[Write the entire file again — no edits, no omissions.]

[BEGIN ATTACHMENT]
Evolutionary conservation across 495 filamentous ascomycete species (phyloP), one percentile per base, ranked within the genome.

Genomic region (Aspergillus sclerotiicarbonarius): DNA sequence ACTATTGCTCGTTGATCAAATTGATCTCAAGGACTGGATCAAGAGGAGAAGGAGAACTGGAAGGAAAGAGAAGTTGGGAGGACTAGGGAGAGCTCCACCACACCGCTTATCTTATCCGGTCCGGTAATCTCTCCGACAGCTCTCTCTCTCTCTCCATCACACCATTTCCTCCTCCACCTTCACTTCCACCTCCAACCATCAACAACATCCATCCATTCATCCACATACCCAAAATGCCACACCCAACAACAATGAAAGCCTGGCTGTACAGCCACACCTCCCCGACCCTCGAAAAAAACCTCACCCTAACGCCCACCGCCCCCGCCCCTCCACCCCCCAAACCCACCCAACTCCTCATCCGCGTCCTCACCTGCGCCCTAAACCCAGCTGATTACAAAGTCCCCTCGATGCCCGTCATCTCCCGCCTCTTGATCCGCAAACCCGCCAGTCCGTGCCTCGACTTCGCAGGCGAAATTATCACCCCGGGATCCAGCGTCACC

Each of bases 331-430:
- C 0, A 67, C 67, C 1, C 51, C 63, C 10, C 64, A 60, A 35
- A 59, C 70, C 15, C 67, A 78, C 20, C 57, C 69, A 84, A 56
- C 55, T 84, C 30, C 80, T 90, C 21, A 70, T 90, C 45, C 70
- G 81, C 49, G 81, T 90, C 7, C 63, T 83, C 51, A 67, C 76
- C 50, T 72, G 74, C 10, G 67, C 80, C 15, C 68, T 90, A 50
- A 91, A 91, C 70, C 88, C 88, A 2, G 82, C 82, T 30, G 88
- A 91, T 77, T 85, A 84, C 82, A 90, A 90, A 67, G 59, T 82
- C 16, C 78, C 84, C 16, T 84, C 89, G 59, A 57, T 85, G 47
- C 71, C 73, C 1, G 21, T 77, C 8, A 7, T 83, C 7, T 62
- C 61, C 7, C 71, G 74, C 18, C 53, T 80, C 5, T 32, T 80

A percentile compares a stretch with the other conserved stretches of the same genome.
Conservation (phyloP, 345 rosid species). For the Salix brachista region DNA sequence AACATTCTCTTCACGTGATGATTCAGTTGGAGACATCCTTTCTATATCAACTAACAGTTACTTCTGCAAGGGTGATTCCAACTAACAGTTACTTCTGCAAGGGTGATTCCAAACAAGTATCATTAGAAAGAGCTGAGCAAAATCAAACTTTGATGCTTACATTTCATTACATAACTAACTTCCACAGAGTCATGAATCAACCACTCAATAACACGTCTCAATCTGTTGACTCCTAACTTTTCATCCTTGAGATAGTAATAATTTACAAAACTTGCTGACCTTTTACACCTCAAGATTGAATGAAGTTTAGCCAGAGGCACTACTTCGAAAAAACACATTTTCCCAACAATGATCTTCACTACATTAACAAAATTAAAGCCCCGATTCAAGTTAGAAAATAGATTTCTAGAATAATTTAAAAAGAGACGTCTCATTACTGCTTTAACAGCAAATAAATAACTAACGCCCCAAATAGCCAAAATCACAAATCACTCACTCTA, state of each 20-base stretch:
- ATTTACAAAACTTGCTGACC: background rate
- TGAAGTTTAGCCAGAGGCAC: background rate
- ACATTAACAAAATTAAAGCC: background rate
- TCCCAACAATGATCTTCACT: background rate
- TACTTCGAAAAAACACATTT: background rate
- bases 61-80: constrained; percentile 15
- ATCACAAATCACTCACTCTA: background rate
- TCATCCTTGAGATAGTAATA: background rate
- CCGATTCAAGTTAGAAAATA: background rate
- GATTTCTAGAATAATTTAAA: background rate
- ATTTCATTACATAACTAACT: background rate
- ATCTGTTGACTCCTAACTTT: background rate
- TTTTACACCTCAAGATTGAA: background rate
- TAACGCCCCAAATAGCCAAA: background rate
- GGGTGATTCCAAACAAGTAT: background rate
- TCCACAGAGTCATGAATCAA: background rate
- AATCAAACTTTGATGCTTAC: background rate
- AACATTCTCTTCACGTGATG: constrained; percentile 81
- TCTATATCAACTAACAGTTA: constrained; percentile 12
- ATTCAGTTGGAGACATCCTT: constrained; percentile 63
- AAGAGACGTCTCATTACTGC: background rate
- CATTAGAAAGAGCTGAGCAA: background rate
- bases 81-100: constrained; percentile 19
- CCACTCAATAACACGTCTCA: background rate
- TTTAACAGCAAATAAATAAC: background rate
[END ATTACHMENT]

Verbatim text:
Evolutionary conservation across 495 filamentous ascomycete species (phyloP), one percentile per base, ranked within the genome.

Genomic region (Aspergillus sclerotiicarbonarius): DNA sequence ACTATTGCTCGTTGATCAAATTGATCTCAAGGACTGGATCAAGAGGAGAAGGAGAACTGGAAGGAAAGAGAAGTTGGGAGGACTAGGGAGAGCTCCACCACACCGCTTATCTTATCCGGTCCGGTAATCTCTCCGACAGCTCTCTCTCTCTCTCCATCACACCATTTCCTCCTCCACCTTCACTTCCACCTCCAACCATCAACAACATCCATCCATTCATCCACATACCCAAAATGCCACACCCAACAACAATGAAAGCCTGGCTGTACAGCCACACCTCCCCGACCCTCGAAAAAAACCTCACCCTAACGCCCACCGCCCCCGCCCCTCCACCCCCCAAACCCACCCAACTCCTCATCCGCGTCCTCACCTGCGCCCTAAACCCAGCTGATTACAAAGTCCCCTCGATGCCCGTCATCTCCCGCCTCTTGATCCGCAAACCCGCCAGTCCGTGCCTCGACTTCGCAGGCGAAATTATCACCCCGGGATCCAGCGTCACC

Each of bases 331-430:
- C 0, A 67, C 67, C 1, C 51, C 63, C 10, C 64, A 60, A 35
- A 59, C 70, C 15, C 67, A 78, C 20, C 57, C 69, A 84, A 56
- C 55, T 84, C 30, C 80, T 90, C 21, A 70, T 90, C 45, C 70
- G 81, C 49, G 81, T 90, C 7, C 63, T 83, C 51, A 67, C 76
- C 50, T 72, G 74, C 10, G 67, C 80, C 15, C 68, T 90, A 50
- A 91, A 91, C 70, C 88, C 88, A 2, G 82, C 82, T 30, G 88
- A 91, T 77, T 85, A 84, C 82, A 90, A 90, A 67, G 59, T 82
- C 16, C 78, C 84, C 16, T 84, C 89, G 59, A 57, T 85, G 47
- C 71, C 73, C 1, G 21, T 77, C 8, A 7, T 83, C 7, T 62
- C 61, C 7, C 71, G 74, C 18, C 53, T 80, C 5, T 32, T 80

A percentile compares a stretch with the other conserved stretches of the same genome.
Conservation (phyloP, 345 rosid species). For the Salix brachista region DNA sequence AACATTCTCTTCACGTGATGATTCAGTTGGAGACATCCTTTCTATATCAACTAACAGTTACTTCTGCAAGGGTGATTCCAACTAACAGTTACTTCTGCAAGGGTGATTCCAAACAAGTATCATTAGAAAGAGCTGAGCAAAATCAAACTTTGATGCTTACATTTCATTACATAACTAACTTCCACAGAGTCATGAATCAACCACTCAATAACACGTCTCAATCTGTTGACTCCTAACTTTTCATCCTTGAGATAGTAATAATTTACAAAACTTGCTGACCTTTTACACCTCAAGATTGAATGAAGTTTAGCCAGAGGCACTACTTCGAAAAAACACATTTTCCCAACAATGATCTTCACTACATTAACAAAATTAAAGCCCCGATTCAAGTTAGAAAATAGATTTCTAGAATAATTTAAAAAGAGACGTCTCATTACTGCTTTAACAGCAAATAAATAACTAACGCCCCAAATAGCCAAAATCACAAATCACTCACTCTA, state of each 20-base stretch:
- ATTTACAAAACTTGCTGACC: background rate
- TGAAGTTTAGCCAGAGGCAC: background rate
- ACATTAACAAAATTAAAGCC: background rate
- TCCCAACAATGATCTTCACT: background rate
- TACTTCGAAAAAACACATTT: background rate
- bases 61-80: constrained; percentile 15
- ATCACAAATCACTCACTCTA: background rate
- TCATCCTTGAGATAGTAATA: background rate
- CCGATTCAAGTTAGAAAATA: background rate
- GATTTCTAGAATAATTTAAA: background rate
- ATTTCATTACATAACTAACT: background rate
- ATCTGTTGACTCCTAACTTT: background rate
- TTTTACACCTCAAGATTGAA: background rate
- TAACGCCCCAAATAGCCAAA: background rate
- GGGTGATTCCAAACAAGTAT: background rate
- TCCACAGAGTCATGAATCAA: background rate
- AATCAAACTTTGATGCTTAC: background rate
- AACATTCTCTTCACGTGATG: constrained; percentile 81
- TCTATATCAACTAACAGTTA: constrained; percentile 12
- ATTCAGTTGGAGACATCCTT: constrained; percentile 63
- AAGAGACGTCTCATTACTGC: background rate
- CATTAGAAAGAGCTGAGCAA: background rate
- bases 81-100: constrained; percentile 19
- CCACTCAATAACACGTCTCA: background rate
- TTTAACAGCAAATAAATAAC: background rate